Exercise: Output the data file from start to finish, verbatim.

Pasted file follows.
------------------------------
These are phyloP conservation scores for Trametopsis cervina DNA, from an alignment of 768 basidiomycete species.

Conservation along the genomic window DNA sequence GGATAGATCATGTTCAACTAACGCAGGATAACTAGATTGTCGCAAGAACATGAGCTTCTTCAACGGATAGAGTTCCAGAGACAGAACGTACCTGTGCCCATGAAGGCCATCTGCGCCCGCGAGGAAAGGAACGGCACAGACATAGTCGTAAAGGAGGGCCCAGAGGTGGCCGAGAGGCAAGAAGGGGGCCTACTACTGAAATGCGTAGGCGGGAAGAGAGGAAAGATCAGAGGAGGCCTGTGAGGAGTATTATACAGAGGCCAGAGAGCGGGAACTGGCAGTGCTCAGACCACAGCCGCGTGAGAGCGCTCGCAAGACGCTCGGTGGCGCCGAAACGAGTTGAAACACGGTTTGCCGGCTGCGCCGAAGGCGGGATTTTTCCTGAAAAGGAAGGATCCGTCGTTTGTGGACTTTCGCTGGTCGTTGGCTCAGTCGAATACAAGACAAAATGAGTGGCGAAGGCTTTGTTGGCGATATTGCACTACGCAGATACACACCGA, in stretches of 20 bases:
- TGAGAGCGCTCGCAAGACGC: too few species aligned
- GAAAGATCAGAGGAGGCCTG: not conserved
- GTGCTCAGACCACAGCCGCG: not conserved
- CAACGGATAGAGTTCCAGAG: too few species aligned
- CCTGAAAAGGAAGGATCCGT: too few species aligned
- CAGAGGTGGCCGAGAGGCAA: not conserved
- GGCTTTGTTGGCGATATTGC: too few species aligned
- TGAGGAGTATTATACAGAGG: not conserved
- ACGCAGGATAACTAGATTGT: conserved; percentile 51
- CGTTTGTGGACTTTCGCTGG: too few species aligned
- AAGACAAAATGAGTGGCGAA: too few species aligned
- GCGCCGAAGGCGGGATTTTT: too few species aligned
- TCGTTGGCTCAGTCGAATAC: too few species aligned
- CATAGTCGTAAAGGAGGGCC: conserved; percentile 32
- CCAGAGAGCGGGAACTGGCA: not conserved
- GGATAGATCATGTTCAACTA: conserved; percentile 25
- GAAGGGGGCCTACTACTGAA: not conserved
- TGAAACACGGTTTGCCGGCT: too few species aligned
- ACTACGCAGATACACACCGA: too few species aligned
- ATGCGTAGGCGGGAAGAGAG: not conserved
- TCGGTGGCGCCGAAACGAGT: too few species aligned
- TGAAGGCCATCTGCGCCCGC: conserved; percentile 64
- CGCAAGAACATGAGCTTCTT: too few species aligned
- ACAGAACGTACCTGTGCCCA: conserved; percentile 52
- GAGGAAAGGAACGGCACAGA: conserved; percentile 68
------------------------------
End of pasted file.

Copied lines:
These are phyloP conservation scores for Trametopsis cervina DNA, from an alignment of 768 basidiomycete species.

Conservation along the genomic window DNA sequence GGATAGATCATGTTCAACTAACGCAGGATAACTAGATTGTCGCAAGAACATGAGCTTCTTCAACGGATAGAGTTCCAGAGACAGAACGTACCTGTGCCCATGAAGGCCATCTGCGCCCGCGAGGAAAGGAACGGCACAGACATAGTCGTAAAGGAGGGCCCAGAGGTGGCCGAGAGGCAAGAAGGGGGCCTACTACTGAAATGCGTAGGCGGGAAGAGAGGAAAGATCAGAGGAGGCCTGTGAGGAGTATTATACAGAGGCCAGAGAGCGGGAACTGGCAGTGCTCAGACCACAGCCGCGTGAGAGCGCTCGCAAGACGCTCGGTGGCGCCGAAACGAGTTGAAACACGGTTTGCCGGCTGCGCCGAAGGCGGGATTTTTCCTGAAAAGGAAGGATCCGTCGTTTGTGGACTTTCGCTGGTCGTTGGCTCAGTCGAATACAAGACAAAATGAGTGGCGAAGGCTTTGTTGGCGATATTGCACTACGCAGATACACACCGA, in stretches of 20 bases:
- TGAGAGCGCTCGCAAGACGC: too few species aligned
- GAAAGATCAGAGGAGGCCTG: not conserved
- GTGCTCAGACCACAGCCGCG: not conserved
- CAACGGATAGAGTTCCAGAG: too few species aligned
- CCTGAAAAGGAAGGATCCGT: too few species aligned
- CAGAGGTGGCCGAGAGGCAA: not conserved
- GGCTTTGTTGGCGATATTGC: too few species aligned
- TGAGGAGTATTATACAGAGG: not conserved
- ACGCAGGATAACTAGATTGT: conserved; percentile 51
- CGTTTGTGGACTTTCGCTGG: too few species aligned
- AAGACAAAATGAGTGGCGAA: too few species aligned
- GCGCCGAAGGCGGGATTTTT: too few species aligned
- TCGTTGGCTCAGTCGAATAC: too few species aligned
- CATAGTCGTAAAGGAGGGCC: conserved; percentile 32
- CCAGAGAGCGGGAACTGGCA: not conserved
- GGATAGATCATGTTCAACTA: conserved; percentile 25
- GAAGGGGGCCTACTACTGAA: not conserved
- TGAAACACGGTTTGCCGGCT: too few species aligned
- ACTACGCAGATACACACCGA: too few species aligned
- ATGCGTAGGCGGGAAGAGAG: not conserved
- TCGGTGGCGCCGAAACGAGT: too few species aligned
- TGAAGGCCATCTGCGCCCGC: conserved; percentile 64
- CGCAAGAACATGAGCTTCTT: too few species aligned
- ACAGAACGTACCTGTGCCCA: conserved; percentile 52
- GAGGAAAGGAACGGCACAGA: conserved; percentile 68